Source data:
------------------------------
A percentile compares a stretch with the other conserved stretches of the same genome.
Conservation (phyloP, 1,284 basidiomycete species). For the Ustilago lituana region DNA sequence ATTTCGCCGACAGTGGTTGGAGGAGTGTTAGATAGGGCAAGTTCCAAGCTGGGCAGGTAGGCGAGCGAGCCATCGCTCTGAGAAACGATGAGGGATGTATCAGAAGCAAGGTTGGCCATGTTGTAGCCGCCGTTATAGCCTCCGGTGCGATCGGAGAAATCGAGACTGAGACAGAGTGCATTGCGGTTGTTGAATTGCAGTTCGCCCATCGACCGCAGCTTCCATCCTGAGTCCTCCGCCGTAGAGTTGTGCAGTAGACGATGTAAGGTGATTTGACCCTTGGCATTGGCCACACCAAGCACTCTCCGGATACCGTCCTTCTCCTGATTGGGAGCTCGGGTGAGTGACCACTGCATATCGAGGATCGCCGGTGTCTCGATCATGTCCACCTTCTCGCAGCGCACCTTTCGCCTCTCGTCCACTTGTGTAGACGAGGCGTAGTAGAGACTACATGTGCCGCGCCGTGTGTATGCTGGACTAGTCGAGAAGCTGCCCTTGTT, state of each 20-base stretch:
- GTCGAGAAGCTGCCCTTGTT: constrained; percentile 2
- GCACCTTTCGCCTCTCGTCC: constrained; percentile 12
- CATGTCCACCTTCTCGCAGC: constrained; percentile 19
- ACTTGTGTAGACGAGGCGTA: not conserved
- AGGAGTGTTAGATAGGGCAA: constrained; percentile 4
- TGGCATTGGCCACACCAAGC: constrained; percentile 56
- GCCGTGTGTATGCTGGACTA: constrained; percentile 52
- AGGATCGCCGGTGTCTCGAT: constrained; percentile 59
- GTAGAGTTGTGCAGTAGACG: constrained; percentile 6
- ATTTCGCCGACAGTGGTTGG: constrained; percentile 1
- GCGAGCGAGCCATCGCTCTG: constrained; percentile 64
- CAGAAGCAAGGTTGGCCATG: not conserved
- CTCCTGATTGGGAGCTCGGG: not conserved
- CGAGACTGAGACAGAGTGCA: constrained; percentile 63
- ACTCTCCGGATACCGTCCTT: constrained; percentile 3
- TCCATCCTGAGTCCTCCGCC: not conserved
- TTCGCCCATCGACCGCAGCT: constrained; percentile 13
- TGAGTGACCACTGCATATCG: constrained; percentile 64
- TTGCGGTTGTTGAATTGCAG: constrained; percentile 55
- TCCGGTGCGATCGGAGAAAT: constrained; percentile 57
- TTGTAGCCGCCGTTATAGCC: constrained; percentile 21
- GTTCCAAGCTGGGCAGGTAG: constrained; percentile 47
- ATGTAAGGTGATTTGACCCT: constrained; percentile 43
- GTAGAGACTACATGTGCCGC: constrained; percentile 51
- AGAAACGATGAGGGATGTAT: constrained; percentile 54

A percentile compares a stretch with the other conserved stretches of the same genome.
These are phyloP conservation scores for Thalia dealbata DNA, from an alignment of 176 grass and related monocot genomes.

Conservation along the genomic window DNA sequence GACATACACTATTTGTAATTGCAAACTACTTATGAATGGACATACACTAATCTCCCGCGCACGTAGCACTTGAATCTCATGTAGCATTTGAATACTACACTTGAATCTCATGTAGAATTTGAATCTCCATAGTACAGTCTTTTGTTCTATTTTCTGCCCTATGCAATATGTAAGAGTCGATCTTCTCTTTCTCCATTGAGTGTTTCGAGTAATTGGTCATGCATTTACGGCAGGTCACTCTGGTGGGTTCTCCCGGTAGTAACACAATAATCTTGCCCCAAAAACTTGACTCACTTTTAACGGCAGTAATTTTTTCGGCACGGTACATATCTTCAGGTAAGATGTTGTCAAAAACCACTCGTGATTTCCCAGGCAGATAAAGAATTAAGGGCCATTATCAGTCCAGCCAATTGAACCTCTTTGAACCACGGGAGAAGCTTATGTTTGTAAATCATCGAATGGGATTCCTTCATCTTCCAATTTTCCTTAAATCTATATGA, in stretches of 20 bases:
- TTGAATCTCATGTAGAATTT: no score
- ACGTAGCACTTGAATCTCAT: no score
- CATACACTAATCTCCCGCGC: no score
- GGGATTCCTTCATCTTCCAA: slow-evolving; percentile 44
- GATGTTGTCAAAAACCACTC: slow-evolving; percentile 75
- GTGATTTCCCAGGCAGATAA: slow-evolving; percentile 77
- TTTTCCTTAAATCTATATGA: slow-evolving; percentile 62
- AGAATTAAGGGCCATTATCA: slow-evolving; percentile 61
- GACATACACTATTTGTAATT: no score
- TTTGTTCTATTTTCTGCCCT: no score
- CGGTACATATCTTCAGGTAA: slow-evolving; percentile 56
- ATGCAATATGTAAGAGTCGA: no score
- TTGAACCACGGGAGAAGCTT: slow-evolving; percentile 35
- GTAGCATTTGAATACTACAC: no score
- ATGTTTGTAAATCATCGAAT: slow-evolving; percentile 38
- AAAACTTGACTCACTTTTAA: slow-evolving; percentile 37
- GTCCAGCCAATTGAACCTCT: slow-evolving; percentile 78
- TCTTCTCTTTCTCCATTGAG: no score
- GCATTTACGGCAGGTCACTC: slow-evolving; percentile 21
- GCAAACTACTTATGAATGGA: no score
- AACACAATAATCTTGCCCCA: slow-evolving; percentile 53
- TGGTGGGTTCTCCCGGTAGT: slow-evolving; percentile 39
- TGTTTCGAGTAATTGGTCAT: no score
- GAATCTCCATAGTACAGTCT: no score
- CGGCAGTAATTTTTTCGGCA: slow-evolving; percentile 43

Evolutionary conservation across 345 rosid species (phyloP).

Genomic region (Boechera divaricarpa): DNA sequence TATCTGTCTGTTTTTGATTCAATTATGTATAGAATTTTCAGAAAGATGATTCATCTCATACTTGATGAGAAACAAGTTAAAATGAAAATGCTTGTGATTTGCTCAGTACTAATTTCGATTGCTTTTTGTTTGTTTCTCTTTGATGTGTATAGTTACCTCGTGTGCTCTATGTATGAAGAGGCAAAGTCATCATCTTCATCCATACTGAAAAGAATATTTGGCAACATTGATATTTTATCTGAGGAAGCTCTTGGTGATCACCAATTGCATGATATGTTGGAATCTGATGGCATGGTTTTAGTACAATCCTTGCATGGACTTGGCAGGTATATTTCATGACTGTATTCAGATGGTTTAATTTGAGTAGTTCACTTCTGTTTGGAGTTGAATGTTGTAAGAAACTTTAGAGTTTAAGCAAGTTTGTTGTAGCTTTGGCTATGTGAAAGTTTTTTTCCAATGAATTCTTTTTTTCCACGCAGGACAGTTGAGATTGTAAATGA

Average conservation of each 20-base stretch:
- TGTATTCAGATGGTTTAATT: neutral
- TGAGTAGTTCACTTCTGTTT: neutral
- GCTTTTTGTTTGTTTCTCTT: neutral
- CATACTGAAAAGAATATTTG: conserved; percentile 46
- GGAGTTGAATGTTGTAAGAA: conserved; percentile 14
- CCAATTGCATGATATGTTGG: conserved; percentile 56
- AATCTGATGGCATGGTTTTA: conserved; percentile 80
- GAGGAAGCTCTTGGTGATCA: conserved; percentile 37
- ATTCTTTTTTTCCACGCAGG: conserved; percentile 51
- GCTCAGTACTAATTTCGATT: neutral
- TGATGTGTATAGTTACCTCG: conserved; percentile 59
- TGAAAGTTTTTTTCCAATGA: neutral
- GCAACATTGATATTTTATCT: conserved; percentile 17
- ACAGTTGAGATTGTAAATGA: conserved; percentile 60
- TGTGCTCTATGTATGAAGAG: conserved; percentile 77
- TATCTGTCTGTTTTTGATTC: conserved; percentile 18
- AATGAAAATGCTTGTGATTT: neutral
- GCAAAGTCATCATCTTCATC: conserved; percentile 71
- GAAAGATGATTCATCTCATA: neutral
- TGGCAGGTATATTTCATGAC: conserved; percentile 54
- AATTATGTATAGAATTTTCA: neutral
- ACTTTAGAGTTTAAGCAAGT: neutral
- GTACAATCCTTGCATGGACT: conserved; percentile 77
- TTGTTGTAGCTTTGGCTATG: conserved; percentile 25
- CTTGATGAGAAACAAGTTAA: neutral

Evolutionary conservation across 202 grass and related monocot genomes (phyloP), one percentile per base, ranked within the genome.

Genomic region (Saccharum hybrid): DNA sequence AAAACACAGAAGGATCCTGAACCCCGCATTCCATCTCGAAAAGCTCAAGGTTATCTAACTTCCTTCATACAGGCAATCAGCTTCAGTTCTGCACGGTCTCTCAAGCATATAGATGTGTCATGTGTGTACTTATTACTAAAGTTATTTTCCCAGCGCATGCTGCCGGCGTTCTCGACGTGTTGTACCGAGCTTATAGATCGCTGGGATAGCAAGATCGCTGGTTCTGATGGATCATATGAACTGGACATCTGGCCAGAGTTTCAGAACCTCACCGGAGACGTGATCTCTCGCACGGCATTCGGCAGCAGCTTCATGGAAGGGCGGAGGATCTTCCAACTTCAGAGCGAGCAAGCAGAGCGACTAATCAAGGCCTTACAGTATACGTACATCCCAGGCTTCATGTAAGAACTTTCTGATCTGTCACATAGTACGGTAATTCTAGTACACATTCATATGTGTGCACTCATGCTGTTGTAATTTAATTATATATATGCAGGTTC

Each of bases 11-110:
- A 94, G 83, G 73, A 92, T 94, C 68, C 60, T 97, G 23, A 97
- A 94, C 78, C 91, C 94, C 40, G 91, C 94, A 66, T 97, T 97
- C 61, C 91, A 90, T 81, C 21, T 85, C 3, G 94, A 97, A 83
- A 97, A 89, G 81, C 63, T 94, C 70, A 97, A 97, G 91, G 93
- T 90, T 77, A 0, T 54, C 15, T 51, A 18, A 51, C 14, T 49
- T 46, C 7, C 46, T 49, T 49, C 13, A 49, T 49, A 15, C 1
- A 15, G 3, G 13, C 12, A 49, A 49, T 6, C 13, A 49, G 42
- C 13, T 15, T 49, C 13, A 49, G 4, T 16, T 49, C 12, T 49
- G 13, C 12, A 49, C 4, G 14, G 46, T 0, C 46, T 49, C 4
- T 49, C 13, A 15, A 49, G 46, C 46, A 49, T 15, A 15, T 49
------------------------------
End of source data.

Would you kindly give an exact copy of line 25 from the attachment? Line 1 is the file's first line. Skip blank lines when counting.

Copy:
- ATGTAAGGTGATTTGACCCT: constrained; percentile 43